Early Books and Manuscripts from Liber Antiquus
- by Michael Stillman
Early Books and Manuscripts from Liber Antiquus
Liber Antiquus, Early Books & Manuscripts prepared a catalogue for, and titled after, the Oakland Book Fair 2017. Technically, that's the annual ABAA California International Book Fair, held every other year in Oakland. Their name, "Early Books & Manuscripts," can be taken literally. You will find more items from the 15th century (incunabula) than the 18th, nothing as recent as the 19th. The concentration is in 16th and 17th century material. The catalogue is filled with highly collectible items for those who are attracted to words like Renaissance and Discovery. Here are some samples from this Chevy Chase, Maryland, veteran bookseller whose material mostly predates printing in his homeland.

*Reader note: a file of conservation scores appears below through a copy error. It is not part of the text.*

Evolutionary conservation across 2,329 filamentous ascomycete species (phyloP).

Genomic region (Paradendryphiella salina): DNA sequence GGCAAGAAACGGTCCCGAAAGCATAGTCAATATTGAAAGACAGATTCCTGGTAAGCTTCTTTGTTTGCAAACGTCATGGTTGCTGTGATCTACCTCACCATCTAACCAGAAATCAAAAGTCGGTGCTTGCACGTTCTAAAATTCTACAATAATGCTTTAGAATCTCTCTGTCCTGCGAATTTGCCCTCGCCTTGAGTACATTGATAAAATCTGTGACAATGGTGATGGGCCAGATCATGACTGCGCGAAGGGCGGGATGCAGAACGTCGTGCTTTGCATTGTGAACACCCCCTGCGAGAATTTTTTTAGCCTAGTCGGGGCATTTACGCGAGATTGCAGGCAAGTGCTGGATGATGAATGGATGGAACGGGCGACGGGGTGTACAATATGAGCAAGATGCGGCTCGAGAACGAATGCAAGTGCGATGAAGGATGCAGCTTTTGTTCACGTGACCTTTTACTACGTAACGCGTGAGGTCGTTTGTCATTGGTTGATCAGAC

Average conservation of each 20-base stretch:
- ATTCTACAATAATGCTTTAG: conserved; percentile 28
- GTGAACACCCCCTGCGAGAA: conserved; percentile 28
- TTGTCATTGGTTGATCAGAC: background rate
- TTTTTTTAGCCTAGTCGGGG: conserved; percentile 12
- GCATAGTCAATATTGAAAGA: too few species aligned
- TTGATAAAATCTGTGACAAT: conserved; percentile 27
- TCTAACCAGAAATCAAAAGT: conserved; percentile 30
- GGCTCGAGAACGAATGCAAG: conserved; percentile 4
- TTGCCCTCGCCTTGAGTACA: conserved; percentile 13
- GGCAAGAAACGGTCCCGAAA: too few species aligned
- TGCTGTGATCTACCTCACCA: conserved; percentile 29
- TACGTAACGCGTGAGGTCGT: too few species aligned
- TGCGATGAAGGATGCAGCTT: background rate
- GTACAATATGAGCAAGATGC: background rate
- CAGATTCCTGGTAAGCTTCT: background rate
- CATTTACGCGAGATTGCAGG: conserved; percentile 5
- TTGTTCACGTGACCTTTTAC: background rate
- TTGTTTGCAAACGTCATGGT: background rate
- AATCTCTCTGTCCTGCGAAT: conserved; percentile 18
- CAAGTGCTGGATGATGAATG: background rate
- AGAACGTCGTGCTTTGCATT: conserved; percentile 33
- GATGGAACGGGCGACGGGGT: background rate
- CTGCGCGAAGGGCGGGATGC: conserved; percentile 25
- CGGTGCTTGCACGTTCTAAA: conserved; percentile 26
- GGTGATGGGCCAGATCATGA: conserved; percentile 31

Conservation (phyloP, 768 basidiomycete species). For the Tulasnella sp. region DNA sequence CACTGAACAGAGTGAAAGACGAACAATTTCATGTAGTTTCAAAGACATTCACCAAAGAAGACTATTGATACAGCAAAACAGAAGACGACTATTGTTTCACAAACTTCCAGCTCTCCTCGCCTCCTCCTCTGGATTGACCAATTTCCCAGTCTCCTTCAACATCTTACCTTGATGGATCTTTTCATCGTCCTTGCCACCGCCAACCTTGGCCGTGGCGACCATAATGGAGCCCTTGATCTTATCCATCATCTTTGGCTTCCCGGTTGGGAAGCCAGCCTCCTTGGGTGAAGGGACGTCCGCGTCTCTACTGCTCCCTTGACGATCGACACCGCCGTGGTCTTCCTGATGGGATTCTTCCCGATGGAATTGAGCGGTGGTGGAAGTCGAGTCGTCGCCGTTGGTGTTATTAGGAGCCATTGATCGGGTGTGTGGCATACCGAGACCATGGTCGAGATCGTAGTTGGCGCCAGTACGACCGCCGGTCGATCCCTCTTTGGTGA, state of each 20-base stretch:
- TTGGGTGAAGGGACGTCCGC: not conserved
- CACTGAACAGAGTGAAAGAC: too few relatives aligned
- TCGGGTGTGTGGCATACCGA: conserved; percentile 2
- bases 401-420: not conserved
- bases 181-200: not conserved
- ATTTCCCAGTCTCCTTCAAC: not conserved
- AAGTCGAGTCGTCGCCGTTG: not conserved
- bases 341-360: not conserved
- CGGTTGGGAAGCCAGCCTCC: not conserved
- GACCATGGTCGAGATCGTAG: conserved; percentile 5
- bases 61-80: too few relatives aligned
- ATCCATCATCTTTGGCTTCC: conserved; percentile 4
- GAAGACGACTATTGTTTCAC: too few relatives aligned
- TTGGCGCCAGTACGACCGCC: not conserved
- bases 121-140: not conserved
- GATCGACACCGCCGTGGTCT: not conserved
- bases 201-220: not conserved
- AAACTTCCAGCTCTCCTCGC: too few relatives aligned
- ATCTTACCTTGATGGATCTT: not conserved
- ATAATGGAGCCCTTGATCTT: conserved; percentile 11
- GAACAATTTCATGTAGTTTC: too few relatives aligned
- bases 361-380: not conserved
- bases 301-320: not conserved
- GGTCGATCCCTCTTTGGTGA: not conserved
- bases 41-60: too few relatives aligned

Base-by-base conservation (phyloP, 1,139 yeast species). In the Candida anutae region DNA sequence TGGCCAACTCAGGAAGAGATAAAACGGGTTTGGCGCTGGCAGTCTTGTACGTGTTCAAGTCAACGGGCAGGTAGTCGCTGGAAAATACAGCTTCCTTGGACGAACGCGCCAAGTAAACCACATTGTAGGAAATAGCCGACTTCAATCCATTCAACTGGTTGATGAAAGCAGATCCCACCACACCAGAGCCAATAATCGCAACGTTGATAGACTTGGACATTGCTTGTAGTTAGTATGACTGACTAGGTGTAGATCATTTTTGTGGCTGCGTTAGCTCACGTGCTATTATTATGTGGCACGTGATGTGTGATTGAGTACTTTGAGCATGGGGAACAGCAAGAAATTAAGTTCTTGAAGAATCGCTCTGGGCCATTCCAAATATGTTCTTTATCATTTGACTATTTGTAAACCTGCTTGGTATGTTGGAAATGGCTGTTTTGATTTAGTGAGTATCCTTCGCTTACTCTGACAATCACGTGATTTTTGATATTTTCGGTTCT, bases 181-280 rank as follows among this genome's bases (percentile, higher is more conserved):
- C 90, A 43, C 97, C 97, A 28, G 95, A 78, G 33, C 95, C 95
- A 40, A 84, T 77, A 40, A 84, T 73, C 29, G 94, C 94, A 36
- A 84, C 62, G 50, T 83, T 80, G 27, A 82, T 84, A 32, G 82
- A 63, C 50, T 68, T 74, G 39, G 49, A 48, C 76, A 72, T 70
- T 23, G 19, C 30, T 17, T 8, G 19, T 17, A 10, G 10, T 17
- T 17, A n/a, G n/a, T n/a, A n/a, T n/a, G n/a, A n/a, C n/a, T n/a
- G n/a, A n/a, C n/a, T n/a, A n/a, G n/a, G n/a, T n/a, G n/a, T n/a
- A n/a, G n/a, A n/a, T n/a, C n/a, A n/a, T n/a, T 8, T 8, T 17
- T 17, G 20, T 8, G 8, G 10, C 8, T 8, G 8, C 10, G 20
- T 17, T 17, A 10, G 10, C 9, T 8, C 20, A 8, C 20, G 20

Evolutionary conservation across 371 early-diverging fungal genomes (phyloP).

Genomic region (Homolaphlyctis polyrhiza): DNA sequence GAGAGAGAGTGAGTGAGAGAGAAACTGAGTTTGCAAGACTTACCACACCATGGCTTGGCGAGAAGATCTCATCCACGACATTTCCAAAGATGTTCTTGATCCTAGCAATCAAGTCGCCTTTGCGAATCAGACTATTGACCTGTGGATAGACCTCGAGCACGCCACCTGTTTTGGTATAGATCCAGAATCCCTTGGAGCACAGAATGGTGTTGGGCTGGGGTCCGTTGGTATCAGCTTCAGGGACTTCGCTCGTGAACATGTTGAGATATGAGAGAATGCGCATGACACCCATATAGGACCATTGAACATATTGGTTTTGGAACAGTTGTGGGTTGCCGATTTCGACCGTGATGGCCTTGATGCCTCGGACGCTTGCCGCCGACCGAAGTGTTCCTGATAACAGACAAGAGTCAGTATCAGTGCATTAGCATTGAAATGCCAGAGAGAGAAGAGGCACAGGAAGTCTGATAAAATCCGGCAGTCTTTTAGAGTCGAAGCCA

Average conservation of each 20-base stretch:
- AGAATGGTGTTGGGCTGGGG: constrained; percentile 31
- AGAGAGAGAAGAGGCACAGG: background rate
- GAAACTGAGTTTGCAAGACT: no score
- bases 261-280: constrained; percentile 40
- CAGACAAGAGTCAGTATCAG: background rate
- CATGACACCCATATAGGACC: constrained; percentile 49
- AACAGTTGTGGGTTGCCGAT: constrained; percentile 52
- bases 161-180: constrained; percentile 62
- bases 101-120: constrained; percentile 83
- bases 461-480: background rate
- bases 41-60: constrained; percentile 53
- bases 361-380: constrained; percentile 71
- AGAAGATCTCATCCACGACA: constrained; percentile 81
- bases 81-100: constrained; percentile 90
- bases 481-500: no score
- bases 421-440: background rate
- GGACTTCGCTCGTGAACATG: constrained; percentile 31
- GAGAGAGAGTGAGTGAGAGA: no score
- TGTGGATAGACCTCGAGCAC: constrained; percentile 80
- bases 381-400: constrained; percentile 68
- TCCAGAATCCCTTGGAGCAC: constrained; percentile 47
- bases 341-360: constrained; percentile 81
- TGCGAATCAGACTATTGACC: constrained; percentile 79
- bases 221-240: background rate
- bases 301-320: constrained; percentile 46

When Champlain and early French missionaries arrived in Canada, the most populous of the Indian tribes in Quebec and Ontario was the Huron people. They lived around the Great Lakes, some on what is today the other side of the border, notably Ohio. Numbering something in the area of 30,000, the French began trading with them and missioning to them. European desire for furs was a hallmark of their trade with the French. Unfortunately, the introduction of smallpox and other European diseases, to which the Hurons had no immunity, devastated the tribe. Fifty percent, likely even more, were wiped out by epidemics. Then, with furs in high demand, they ran into conflicts with the Iroquois nation for hunting grounds. The Iroquois were backed by France's rival, the British, who supplied better weaponry. The Huron had little chance. Item 3 is Breve Relatione d'alcune Missioni de' PP. della Compagnia di Giesu nella Nuoua Francia. This is an account of Jesuit missions to the Huron by Francesco Bressani, an Italian Jesuit priest. Bressani at one point was captured and tortured by Mohawks, and had colleagues killed by this Iroquois tribe and rival of the Hurons. Bressani was involved in peace talks with the Mohawk later on, but in 1649, they attacked the Huron settlements and missions and destroyed them. Bressani, who returned to Italy in 1650, describes that history in his book, published in 1653. The surviving Huron hooked up with other tribes and are found today in a few relatively small groups known as the Wyandot people. Priced at $15,000.